newPost.setSlug("high-performance-java-persistence");
entityManager.persist(newPost);

This will output the desired behavior:

Query:["delete from post where id=?"], 
Params:[(1)]

Query:["insert into post (slug, title, id) values (?, ?, ?)"], 
Params:[(high-performance-java-persistence, High-Performance Java Persistence Book, 2)]

The proper fix

However, just because we can flush the Persistence Context manually, it does not mean this is the right way to do it.

A manual flush call is a code smell. In reality, you are better off updating the existing entity instead of removing and reinserting it back with the same business key:

Post post = entityManager.unwrap(Session.class)
.bySimpleNaturalId(Post.class)
.load("high-performance-java-persistence");

post.setTitle("High-Performance Java Persistence Book");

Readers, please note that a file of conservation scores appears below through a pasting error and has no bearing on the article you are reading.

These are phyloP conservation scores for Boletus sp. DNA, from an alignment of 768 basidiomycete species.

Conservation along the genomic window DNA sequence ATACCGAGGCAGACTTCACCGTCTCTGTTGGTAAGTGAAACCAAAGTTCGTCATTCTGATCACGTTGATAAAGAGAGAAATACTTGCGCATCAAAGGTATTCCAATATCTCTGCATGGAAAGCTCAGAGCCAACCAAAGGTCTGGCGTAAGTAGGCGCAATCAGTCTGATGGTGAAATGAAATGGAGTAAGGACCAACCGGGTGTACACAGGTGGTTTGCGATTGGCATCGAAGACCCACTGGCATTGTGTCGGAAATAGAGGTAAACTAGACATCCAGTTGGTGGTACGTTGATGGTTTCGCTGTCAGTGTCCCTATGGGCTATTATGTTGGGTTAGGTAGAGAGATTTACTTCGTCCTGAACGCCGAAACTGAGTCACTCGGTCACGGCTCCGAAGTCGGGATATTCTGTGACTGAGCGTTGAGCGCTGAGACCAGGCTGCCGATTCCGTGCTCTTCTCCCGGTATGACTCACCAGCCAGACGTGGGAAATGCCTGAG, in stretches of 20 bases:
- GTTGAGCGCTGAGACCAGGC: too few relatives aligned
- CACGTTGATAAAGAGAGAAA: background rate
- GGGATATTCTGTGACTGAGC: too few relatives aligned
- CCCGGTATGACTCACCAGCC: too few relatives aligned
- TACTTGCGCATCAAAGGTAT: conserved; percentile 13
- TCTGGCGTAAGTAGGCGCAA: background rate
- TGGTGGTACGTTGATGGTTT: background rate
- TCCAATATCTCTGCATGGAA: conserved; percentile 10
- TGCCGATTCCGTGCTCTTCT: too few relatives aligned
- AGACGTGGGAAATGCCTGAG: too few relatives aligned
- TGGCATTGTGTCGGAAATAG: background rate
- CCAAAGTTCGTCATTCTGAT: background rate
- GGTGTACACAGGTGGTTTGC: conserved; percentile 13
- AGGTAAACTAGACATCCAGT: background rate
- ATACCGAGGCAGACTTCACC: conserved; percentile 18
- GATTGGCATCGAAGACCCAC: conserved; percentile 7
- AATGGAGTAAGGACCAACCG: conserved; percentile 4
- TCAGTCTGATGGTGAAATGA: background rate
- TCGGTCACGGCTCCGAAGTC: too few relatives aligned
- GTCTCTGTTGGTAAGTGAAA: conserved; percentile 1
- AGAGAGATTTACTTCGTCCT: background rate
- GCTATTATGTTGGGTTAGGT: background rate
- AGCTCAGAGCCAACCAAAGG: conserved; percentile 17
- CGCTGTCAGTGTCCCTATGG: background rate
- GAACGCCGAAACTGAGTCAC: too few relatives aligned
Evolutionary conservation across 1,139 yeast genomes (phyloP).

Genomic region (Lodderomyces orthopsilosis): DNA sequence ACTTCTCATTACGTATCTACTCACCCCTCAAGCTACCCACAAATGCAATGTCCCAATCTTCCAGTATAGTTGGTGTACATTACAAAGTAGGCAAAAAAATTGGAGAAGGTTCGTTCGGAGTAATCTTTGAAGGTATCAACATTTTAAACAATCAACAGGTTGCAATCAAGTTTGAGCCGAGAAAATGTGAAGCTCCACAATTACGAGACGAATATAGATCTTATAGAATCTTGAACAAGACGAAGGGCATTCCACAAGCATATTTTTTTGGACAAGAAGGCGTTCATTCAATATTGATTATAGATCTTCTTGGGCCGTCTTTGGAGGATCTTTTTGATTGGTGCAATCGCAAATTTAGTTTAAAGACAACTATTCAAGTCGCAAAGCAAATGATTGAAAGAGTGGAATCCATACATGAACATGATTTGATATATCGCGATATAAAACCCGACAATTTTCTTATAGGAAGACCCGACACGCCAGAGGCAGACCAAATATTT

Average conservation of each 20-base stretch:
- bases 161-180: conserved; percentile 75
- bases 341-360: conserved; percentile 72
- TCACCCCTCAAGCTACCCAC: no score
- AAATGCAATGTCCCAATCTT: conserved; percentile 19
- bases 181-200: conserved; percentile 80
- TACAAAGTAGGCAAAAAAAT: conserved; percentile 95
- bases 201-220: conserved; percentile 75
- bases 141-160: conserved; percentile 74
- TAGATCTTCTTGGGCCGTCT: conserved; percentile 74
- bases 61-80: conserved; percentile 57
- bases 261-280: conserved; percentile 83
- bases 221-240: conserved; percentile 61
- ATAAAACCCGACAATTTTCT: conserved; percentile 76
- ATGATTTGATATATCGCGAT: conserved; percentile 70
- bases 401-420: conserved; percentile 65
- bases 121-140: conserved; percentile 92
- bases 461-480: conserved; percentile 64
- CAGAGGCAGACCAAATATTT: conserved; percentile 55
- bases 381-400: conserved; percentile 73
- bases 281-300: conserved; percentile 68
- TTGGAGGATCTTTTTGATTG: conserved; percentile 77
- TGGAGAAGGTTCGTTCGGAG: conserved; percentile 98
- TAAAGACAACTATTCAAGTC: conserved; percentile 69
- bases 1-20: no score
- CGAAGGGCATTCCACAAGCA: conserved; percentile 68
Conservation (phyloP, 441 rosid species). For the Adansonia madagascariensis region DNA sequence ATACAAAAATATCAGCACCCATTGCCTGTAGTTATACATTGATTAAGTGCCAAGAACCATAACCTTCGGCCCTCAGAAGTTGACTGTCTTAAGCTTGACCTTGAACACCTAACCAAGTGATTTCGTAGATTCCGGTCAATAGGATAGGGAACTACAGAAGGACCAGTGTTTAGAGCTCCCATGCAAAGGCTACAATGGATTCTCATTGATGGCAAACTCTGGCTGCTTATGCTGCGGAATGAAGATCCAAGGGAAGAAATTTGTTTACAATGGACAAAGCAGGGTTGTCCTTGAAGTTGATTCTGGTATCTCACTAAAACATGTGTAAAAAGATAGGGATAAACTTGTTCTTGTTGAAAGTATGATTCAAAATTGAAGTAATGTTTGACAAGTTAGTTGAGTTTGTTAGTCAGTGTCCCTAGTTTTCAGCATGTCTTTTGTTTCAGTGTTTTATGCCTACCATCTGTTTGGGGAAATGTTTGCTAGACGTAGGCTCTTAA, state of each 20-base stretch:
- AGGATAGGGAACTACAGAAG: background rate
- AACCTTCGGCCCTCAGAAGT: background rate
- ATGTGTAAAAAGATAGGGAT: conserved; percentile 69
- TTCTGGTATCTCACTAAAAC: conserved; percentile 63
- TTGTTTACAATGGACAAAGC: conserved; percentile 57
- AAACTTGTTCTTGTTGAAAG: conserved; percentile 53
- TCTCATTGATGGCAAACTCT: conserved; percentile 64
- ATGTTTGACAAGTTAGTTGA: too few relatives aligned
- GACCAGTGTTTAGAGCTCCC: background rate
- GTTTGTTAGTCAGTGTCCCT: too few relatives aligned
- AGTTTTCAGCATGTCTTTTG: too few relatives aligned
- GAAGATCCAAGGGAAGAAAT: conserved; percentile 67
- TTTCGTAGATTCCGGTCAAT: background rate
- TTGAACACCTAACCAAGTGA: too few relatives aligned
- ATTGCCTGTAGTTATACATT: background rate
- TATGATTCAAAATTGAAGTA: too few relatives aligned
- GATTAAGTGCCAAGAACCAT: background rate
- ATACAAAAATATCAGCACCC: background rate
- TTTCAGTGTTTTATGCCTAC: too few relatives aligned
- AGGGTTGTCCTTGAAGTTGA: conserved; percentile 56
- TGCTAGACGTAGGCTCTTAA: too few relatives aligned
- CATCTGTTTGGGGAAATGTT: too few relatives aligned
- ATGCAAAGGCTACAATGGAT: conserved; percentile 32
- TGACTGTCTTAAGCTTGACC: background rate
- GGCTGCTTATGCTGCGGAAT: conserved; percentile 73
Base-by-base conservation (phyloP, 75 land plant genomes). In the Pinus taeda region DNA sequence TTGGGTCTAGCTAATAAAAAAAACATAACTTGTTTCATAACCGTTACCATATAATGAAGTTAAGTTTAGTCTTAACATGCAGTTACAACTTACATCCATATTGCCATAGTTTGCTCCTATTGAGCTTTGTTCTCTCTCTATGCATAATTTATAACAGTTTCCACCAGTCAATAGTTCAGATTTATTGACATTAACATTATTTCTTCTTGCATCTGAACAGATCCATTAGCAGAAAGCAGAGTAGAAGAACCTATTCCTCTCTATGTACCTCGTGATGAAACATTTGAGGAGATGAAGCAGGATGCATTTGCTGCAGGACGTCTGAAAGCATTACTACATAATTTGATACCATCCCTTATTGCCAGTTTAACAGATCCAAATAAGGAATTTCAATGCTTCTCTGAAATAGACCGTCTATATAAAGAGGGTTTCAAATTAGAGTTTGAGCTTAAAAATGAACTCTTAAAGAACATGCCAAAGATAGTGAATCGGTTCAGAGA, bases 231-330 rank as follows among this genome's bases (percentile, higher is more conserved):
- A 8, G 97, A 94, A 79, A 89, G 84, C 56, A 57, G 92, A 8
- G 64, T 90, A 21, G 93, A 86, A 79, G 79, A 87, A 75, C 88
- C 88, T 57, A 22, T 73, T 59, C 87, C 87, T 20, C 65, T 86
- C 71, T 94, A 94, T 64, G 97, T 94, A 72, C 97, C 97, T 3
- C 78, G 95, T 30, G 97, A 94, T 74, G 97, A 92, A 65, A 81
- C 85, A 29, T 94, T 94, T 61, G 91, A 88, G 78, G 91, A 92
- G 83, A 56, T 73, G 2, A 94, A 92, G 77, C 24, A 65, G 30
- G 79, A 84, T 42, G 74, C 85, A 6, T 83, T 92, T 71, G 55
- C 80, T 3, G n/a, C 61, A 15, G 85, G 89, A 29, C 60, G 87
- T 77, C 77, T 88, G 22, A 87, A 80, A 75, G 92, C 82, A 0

Te UPDATE will leave the index entries as is while the remove-and-insert operation will incur additional work on the database side because both the table record and all index entries (Primary Key, the secondary index for slug) must be removed only to be re-added back.

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Conclusion

Knowing the flush operation order is very important when using JPA and Hibernate. Because Hibernate executes the SQL statements in a strict order, JDBC batching can be applied automatically.

If you think you need to flush the Persistence Context manually, think twice. You might have a remove-then-insert use case which is better handled by a single entity update instead.

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6 thoughts on “A beginner’s guide to Hibernate flush operation order

  1. Hi,

    Thanks for the detailed explanation. I’m just wondering why hibernate keeps order of operations happening at flush time like that? The java doc says ‘Execute all SQL (and second-level cache updates) in a special order so that foreign-key constraints cannot be violated’. Would you mind elaborating more on that?